The newly discovered dinosaur's hand is unusual and provides surprising new insights into a long-standing controversy over which fingers are present in living birds, which are theropod dinosaur descendants. The hands of theropod dinosaurs suggest that the outer two fingers were lost during the course of evolution and the inner three remained. Conversely, embryos of living birds suggest that birds have lost one finger from the outside and one from the inside of the hand. Unlike all other theropods, the hand of Limusaurus strongly reduced the first finger and increased the size of the second. Drs. Clark and Xu and their co-authors argue that Limusaurus' hand represents a transitional condition in which the inner finger was lost and the other fingers took on the shape of the fingers next to them. The three fingers of most advanced theropods are the second, third and fourth fingers--the same ones indicated by bird embryos--contrary to the traditional interpretation that they were the first, second and third.The article will appear in the June 18 issue of Nature.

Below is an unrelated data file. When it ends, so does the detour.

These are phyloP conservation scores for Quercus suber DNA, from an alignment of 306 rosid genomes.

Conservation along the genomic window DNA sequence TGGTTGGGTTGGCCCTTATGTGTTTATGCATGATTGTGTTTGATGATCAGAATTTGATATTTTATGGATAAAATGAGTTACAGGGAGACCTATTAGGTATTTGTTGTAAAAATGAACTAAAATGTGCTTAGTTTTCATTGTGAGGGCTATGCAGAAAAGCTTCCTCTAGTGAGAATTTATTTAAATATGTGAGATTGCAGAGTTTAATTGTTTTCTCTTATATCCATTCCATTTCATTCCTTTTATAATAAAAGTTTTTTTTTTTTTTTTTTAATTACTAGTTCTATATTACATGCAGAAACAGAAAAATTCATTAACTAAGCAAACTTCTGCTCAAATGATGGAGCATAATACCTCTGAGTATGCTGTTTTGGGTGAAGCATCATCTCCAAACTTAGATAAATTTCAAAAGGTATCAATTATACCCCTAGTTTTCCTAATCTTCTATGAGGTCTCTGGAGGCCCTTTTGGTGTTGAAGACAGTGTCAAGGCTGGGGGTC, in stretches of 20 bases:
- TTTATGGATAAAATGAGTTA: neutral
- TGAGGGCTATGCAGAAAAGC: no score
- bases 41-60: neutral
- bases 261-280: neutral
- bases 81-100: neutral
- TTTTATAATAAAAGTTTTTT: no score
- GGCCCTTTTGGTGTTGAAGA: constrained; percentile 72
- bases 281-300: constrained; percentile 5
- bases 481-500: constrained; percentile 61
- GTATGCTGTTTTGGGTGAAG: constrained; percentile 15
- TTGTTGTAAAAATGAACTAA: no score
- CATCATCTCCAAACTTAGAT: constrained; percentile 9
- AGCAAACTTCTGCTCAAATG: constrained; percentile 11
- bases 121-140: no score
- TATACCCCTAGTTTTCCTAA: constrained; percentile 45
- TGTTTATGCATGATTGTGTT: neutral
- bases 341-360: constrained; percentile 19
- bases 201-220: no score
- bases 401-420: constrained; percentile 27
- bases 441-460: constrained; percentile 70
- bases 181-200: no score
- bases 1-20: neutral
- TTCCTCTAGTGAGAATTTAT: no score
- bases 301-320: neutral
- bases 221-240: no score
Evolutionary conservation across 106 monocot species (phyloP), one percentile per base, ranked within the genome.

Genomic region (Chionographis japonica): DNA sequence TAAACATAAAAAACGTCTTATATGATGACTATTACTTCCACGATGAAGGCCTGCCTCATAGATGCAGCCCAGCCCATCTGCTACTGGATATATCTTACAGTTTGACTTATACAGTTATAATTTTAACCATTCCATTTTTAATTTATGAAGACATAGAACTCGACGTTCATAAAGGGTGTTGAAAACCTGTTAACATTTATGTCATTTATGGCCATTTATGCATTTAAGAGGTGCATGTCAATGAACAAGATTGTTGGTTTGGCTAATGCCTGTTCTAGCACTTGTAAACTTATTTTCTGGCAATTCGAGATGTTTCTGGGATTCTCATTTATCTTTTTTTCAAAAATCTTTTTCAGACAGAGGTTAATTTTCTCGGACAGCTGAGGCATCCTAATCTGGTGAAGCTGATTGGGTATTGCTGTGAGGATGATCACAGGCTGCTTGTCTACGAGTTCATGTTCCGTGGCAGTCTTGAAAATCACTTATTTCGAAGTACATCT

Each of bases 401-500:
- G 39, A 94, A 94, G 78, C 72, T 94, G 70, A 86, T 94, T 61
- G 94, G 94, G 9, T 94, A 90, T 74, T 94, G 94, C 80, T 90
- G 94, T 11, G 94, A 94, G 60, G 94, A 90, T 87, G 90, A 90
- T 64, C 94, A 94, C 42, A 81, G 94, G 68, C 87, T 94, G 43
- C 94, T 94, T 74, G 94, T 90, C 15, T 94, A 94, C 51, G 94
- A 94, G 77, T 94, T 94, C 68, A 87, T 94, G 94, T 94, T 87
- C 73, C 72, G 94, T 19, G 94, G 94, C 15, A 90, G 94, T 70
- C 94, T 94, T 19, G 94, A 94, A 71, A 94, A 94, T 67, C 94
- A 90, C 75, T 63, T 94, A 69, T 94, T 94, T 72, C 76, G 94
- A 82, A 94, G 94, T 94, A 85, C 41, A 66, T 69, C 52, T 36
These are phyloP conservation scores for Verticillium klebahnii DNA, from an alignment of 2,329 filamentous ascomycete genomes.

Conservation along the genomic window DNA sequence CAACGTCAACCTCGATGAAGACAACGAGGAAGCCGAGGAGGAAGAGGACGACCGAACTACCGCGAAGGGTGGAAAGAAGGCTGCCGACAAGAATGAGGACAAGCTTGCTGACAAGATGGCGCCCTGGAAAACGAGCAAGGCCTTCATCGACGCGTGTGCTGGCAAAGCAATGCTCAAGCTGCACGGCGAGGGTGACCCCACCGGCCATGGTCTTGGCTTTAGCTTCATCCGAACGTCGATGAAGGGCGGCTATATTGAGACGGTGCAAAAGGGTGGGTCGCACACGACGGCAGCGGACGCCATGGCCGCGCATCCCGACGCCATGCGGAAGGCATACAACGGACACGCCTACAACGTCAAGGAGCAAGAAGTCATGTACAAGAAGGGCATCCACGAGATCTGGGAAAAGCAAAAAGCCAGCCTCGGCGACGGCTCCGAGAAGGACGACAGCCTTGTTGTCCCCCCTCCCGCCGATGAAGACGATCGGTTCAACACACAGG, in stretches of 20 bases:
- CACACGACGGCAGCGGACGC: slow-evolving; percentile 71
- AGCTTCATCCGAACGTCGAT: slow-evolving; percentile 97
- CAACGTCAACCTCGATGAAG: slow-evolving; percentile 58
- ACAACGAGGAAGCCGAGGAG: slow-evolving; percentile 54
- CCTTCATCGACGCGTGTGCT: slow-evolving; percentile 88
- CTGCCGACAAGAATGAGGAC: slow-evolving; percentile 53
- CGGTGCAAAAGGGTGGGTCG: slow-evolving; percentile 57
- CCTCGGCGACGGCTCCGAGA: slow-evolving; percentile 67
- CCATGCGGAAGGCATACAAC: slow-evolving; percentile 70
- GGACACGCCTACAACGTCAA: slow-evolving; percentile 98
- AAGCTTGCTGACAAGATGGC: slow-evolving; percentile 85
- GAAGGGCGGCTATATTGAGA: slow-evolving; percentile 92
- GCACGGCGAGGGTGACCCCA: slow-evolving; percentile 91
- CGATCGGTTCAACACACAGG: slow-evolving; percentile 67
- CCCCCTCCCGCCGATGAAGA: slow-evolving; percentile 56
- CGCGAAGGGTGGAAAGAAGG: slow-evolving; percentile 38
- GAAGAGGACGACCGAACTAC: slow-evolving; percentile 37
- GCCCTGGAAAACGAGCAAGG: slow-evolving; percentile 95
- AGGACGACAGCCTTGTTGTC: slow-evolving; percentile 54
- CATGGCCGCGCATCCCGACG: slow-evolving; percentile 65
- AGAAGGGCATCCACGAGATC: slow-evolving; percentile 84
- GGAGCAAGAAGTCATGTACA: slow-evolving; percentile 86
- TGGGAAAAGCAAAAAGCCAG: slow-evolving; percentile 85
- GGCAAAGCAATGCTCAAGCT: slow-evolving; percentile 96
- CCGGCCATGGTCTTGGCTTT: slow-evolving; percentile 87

Thursday, June 18, 2009
More on Limusaurus inextricabilis
InSciences has an expanded article on the discovery of the beaked dinosaur with the more avian-like hand structure: